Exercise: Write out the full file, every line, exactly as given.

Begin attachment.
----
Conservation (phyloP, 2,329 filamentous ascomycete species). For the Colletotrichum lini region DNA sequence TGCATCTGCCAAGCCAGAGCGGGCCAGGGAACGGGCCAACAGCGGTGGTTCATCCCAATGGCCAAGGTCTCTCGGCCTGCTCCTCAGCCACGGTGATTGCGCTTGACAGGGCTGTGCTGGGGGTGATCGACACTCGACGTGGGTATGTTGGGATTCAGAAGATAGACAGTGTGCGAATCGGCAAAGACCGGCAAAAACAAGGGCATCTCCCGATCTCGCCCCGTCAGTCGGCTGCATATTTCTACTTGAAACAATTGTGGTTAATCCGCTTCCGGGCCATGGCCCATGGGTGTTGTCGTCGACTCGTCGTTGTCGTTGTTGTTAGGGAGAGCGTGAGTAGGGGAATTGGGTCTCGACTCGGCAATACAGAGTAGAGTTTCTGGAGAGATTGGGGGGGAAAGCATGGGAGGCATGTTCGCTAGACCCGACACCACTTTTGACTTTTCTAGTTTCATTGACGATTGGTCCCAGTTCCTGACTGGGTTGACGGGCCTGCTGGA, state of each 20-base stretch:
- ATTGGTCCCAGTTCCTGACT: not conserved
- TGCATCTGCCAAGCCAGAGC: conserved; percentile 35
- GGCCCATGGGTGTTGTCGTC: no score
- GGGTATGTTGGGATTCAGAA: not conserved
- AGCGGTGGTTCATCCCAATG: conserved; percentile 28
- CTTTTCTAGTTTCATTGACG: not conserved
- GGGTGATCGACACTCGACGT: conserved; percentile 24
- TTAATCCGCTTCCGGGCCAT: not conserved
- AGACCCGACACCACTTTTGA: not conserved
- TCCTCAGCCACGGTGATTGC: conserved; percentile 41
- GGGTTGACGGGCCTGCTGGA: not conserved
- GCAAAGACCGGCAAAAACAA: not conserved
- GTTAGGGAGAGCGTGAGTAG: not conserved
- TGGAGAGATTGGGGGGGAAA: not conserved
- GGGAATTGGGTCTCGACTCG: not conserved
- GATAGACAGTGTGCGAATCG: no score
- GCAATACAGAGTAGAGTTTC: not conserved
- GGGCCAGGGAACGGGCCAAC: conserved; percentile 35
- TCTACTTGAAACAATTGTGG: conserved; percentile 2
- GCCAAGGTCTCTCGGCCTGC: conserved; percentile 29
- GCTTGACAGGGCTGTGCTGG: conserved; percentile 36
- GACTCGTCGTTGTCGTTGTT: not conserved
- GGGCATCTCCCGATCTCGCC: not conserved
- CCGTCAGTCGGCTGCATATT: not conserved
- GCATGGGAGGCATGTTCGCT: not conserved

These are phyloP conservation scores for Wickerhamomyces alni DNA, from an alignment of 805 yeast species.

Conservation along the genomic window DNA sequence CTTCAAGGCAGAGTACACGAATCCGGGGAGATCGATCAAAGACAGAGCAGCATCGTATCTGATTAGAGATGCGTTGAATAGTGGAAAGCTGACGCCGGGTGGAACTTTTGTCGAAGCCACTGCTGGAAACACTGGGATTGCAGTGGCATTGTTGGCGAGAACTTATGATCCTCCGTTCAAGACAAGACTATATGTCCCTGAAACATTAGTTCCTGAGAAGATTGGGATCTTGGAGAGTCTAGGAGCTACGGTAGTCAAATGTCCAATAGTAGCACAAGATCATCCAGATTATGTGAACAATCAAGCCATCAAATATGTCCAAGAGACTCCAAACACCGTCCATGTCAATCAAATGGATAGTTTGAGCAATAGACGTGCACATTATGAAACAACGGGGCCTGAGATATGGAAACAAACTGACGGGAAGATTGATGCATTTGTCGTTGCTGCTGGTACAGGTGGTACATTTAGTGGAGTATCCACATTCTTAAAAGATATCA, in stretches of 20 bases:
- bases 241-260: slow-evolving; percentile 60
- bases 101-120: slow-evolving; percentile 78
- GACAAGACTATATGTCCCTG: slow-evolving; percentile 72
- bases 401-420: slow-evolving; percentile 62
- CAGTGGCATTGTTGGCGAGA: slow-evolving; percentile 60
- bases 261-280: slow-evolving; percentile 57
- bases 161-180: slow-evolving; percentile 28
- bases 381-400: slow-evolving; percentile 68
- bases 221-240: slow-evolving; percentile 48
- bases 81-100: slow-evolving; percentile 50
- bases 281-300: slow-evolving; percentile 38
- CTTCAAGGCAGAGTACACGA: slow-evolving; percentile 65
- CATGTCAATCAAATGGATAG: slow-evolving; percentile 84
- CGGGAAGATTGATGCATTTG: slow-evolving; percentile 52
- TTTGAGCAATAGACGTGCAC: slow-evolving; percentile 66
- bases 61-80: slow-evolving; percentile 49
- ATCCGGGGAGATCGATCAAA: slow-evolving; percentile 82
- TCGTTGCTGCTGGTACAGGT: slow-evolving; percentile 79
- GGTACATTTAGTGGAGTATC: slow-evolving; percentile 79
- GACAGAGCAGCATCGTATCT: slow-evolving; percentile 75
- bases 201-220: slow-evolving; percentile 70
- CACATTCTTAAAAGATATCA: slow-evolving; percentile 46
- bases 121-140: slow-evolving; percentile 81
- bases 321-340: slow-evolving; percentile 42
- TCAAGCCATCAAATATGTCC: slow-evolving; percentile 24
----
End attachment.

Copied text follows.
Conservation (phyloP, 2,329 filamentous ascomycete species). For the Colletotrichum lini region DNA sequence TGCATCTGCCAAGCCAGAGCGGGCCAGGGAACGGGCCAACAGCGGTGGTTCATCCCAATGGCCAAGGTCTCTCGGCCTGCTCCTCAGCCACGGTGATTGCGCTTGACAGGGCTGTGCTGGGGGTGATCGACACTCGACGTGGGTATGTTGGGATTCAGAAGATAGACAGTGTGCGAATCGGCAAAGACCGGCAAAAACAAGGGCATCTCCCGATCTCGCCCCGTCAGTCGGCTGCATATTTCTACTTGAAACAATTGTGGTTAATCCGCTTCCGGGCCATGGCCCATGGGTGTTGTCGTCGACTCGTCGTTGTCGTTGTTGTTAGGGAGAGCGTGAGTAGGGGAATTGGGTCTCGACTCGGCAATACAGAGTAGAGTTTCTGGAGAGATTGGGGGGGAAAGCATGGGAGGCATGTTCGCTAGACCCGACACCACTTTTGACTTTTCTAGTTTCATTGACGATTGGTCCCAGTTCCTGACTGGGTTGACGGGCCTGCTGGA, state of each 20-base stretch:
- ATTGGTCCCAGTTCCTGACT: not conserved
- TGCATCTGCCAAGCCAGAGC: conserved; percentile 35
- GGCCCATGGGTGTTGTCGTC: no score
- GGGTATGTTGGGATTCAGAA: not conserved
- AGCGGTGGTTCATCCCAATG: conserved; percentile 28
- CTTTTCTAGTTTCATTGACG: not conserved
- GGGTGATCGACACTCGACGT: conserved; percentile 24
- TTAATCCGCTTCCGGGCCAT: not conserved
- AGACCCGACACCACTTTTGA: not conserved
- TCCTCAGCCACGGTGATTGC: conserved; percentile 41
- GGGTTGACGGGCCTGCTGGA: not conserved
- GCAAAGACCGGCAAAAACAA: not conserved
- GTTAGGGAGAGCGTGAGTAG: not conserved
- TGGAGAGATTGGGGGGGAAA: not conserved
- GGGAATTGGGTCTCGACTCG: not conserved
- GATAGACAGTGTGCGAATCG: no score
- GCAATACAGAGTAGAGTTTC: not conserved
- GGGCCAGGGAACGGGCCAAC: conserved; percentile 35
- TCTACTTGAAACAATTGTGG: conserved; percentile 2
- GCCAAGGTCTCTCGGCCTGC: conserved; percentile 29
- GCTTGACAGGGCTGTGCTGG: conserved; percentile 36
- GACTCGTCGTTGTCGTTGTT: not conserved
- GGGCATCTCCCGATCTCGCC: not conserved
- CCGTCAGTCGGCTGCATATT: not conserved
- GCATGGGAGGCATGTTCGCT: not conserved

These are phyloP conservation scores for Wickerhamomyces alni DNA, from an alignment of 805 yeast species.

Conservation along the genomic window DNA sequence CTTCAAGGCAGAGTACACGAATCCGGGGAGATCGATCAAAGACAGAGCAGCATCGTATCTGATTAGAGATGCGTTGAATAGTGGAAAGCTGACGCCGGGTGGAACTTTTGTCGAAGCCACTGCTGGAAACACTGGGATTGCAGTGGCATTGTTGGCGAGAACTTATGATCCTCCGTTCAAGACAAGACTATATGTCCCTGAAACATTAGTTCCTGAGAAGATTGGGATCTTGGAGAGTCTAGGAGCTACGGTAGTCAAATGTCCAATAGTAGCACAAGATCATCCAGATTATGTGAACAATCAAGCCATCAAATATGTCCAAGAGACTCCAAACACCGTCCATGTCAATCAAATGGATAGTTTGAGCAATAGACGTGCACATTATGAAACAACGGGGCCTGAGATATGGAAACAAACTGACGGGAAGATTGATGCATTTGTCGTTGCTGCTGGTACAGGTGGTACATTTAGTGGAGTATCCACATTCTTAAAAGATATCA, in stretches of 20 bases:
- bases 241-260: slow-evolving; percentile 60
- bases 101-120: slow-evolving; percentile 78
- GACAAGACTATATGTCCCTG: slow-evolving; percentile 72
- bases 401-420: slow-evolving; percentile 62
- CAGTGGCATTGTTGGCGAGA: slow-evolving; percentile 60
- bases 261-280: slow-evolving; percentile 57
- bases 161-180: slow-evolving; percentile 28
- bases 381-400: slow-evolving; percentile 68
- bases 221-240: slow-evolving; percentile 48
- bases 81-100: slow-evolving; percentile 50
- bases 281-300: slow-evolving; percentile 38
- CTTCAAGGCAGAGTACACGA: slow-evolving; percentile 65
- CATGTCAATCAAATGGATAG: slow-evolving; percentile 84
- CGGGAAGATTGATGCATTTG: slow-evolving; percentile 52
- TTTGAGCAATAGACGTGCAC: slow-evolving; percentile 66
- bases 61-80: slow-evolving; percentile 49
- ATCCGGGGAGATCGATCAAA: slow-evolving; percentile 82
- TCGTTGCTGCTGGTACAGGT: slow-evolving; percentile 79
- GGTACATTTAGTGGAGTATC: slow-evolving; percentile 79
- GACAGAGCAGCATCGTATCT: slow-evolving; percentile 75
- bases 201-220: slow-evolving; percentile 70
- CACATTCTTAAAAGATATCA: slow-evolving; percentile 46
- bases 121-140: slow-evolving; percentile 81
- bases 321-340: slow-evolving; percentile 42
- TCAAGCCATCAAATATGTCC: slow-evolving; percentile 24